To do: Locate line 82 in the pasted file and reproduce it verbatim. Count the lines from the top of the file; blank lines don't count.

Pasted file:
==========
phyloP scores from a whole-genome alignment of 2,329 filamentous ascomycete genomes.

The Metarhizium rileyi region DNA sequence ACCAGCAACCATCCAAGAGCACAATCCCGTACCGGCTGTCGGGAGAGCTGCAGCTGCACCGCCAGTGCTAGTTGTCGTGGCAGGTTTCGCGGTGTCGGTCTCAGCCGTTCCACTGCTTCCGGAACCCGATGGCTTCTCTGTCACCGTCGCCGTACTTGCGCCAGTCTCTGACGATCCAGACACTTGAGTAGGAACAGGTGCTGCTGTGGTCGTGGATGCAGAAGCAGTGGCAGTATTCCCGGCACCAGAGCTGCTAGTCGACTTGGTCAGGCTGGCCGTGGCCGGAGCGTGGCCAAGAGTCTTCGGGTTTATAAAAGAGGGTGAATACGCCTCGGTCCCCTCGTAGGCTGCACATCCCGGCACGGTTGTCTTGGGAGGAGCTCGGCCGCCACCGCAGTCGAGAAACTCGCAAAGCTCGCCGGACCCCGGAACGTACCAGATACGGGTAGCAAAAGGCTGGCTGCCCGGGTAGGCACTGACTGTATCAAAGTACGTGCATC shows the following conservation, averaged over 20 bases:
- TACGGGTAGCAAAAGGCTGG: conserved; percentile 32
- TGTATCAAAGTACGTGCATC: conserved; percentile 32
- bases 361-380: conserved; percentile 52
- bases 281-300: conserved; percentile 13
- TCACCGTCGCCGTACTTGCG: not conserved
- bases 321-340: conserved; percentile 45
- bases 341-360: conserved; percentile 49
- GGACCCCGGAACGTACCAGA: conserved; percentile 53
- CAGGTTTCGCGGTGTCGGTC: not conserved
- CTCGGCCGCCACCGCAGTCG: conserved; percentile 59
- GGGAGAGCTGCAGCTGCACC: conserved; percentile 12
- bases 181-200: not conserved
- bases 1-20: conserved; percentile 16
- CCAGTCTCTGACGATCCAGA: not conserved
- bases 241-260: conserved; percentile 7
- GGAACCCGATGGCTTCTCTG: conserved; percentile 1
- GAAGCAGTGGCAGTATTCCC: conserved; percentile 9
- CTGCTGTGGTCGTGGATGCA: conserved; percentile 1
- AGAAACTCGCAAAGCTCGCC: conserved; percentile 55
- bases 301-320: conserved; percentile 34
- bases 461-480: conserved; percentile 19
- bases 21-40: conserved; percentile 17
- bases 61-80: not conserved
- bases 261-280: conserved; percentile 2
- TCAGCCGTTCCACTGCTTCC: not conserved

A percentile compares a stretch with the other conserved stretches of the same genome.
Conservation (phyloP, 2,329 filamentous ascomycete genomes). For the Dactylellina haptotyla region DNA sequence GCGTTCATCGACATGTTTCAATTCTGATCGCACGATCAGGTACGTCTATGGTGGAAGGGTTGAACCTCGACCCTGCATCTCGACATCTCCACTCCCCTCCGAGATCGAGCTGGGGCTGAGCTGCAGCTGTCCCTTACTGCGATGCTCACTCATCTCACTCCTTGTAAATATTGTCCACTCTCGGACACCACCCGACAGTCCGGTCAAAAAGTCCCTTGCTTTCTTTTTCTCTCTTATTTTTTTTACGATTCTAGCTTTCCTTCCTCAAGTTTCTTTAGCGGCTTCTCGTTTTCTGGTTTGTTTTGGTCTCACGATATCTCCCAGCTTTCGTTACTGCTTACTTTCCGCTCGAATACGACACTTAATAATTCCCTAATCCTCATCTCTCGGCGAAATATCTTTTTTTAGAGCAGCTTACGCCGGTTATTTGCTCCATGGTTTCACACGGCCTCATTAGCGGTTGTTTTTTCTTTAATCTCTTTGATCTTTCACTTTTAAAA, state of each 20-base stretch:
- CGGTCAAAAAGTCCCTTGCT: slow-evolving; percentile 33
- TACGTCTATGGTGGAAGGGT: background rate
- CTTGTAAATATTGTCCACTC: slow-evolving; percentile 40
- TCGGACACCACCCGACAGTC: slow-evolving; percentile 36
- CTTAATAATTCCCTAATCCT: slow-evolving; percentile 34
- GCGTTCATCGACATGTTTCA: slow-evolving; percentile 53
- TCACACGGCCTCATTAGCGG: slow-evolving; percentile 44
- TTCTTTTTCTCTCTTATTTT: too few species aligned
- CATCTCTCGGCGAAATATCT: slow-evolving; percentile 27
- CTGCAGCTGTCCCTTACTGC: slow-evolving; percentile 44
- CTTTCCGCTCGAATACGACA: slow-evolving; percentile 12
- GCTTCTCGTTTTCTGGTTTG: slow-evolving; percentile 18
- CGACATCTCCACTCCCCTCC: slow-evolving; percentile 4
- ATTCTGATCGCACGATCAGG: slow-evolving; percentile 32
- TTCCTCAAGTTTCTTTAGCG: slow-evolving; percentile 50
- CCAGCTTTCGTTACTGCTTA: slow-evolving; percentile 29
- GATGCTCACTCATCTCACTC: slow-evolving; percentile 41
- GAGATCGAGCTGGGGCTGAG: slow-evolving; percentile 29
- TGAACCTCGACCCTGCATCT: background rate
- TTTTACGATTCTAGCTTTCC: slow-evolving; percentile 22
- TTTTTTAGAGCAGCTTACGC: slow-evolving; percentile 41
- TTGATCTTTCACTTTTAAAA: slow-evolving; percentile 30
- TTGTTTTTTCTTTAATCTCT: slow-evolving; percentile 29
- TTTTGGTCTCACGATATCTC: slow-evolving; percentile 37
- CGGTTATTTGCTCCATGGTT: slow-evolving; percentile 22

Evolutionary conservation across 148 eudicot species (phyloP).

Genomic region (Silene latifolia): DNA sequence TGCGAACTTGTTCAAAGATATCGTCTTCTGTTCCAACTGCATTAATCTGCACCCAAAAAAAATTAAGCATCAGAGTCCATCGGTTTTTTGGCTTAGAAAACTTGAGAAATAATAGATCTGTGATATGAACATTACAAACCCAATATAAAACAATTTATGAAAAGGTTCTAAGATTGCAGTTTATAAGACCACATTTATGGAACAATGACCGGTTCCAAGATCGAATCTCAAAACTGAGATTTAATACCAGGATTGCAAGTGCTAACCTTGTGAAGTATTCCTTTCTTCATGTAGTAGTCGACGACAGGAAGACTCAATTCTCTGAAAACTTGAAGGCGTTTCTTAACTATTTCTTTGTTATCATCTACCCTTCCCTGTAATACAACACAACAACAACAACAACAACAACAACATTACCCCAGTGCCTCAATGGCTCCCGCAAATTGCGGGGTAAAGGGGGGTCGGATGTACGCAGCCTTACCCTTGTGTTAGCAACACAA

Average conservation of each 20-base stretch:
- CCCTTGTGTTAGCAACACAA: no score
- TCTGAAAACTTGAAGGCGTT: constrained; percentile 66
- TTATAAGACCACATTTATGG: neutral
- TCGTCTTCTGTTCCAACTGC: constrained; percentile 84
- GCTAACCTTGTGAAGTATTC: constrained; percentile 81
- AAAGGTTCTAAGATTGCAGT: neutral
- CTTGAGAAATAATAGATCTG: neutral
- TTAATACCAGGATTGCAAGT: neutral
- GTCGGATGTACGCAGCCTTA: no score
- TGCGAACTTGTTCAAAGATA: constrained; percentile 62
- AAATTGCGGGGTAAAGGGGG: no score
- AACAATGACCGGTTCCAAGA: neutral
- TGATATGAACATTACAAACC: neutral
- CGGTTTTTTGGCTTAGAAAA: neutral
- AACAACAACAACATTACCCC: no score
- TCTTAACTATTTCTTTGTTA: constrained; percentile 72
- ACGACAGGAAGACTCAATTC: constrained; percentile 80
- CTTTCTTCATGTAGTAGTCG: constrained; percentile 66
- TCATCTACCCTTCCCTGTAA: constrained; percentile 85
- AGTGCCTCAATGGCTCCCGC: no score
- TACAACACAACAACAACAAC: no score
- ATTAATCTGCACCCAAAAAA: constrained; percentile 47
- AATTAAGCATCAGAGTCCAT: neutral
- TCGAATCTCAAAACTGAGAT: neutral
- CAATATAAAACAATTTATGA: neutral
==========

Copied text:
- CAATATAAAACAATTTATGA: neutral